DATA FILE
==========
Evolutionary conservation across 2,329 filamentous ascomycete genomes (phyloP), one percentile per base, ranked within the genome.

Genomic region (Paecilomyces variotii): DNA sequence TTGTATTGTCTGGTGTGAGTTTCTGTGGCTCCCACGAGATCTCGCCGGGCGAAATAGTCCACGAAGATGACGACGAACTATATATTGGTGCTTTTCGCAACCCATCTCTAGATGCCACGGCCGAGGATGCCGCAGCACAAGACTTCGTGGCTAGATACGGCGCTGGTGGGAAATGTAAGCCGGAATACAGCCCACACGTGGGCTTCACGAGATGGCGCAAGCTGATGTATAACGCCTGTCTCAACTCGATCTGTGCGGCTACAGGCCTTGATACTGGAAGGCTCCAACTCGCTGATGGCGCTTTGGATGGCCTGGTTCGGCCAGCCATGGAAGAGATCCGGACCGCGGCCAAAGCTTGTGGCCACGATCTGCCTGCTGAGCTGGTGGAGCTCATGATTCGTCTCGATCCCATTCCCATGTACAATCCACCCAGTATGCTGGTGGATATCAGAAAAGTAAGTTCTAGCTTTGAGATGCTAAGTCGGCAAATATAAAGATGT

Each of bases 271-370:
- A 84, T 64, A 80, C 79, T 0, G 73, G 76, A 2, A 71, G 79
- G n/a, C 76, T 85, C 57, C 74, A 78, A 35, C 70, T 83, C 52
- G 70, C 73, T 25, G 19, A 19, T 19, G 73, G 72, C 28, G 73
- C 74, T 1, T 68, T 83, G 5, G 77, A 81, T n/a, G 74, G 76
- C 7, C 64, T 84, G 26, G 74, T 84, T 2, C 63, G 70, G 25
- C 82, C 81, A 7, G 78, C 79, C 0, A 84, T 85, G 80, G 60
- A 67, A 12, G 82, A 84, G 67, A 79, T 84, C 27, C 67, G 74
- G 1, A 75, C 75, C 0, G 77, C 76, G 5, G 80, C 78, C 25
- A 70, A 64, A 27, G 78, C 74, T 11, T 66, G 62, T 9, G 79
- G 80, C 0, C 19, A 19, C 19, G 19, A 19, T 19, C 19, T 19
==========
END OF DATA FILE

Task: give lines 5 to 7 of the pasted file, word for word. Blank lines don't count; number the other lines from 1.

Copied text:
- G n/a, C 76, T 85, C 57, C 74, A 78, A 35, C 70, T 83, C 52
- G 70, C 73, T 25, G 19, A 19, T 19, G 73, G 72, C 28, G 73
- C 74, T 1, T 68, T 83, G 5, G 77, A 81, T n/a, G 74, G 76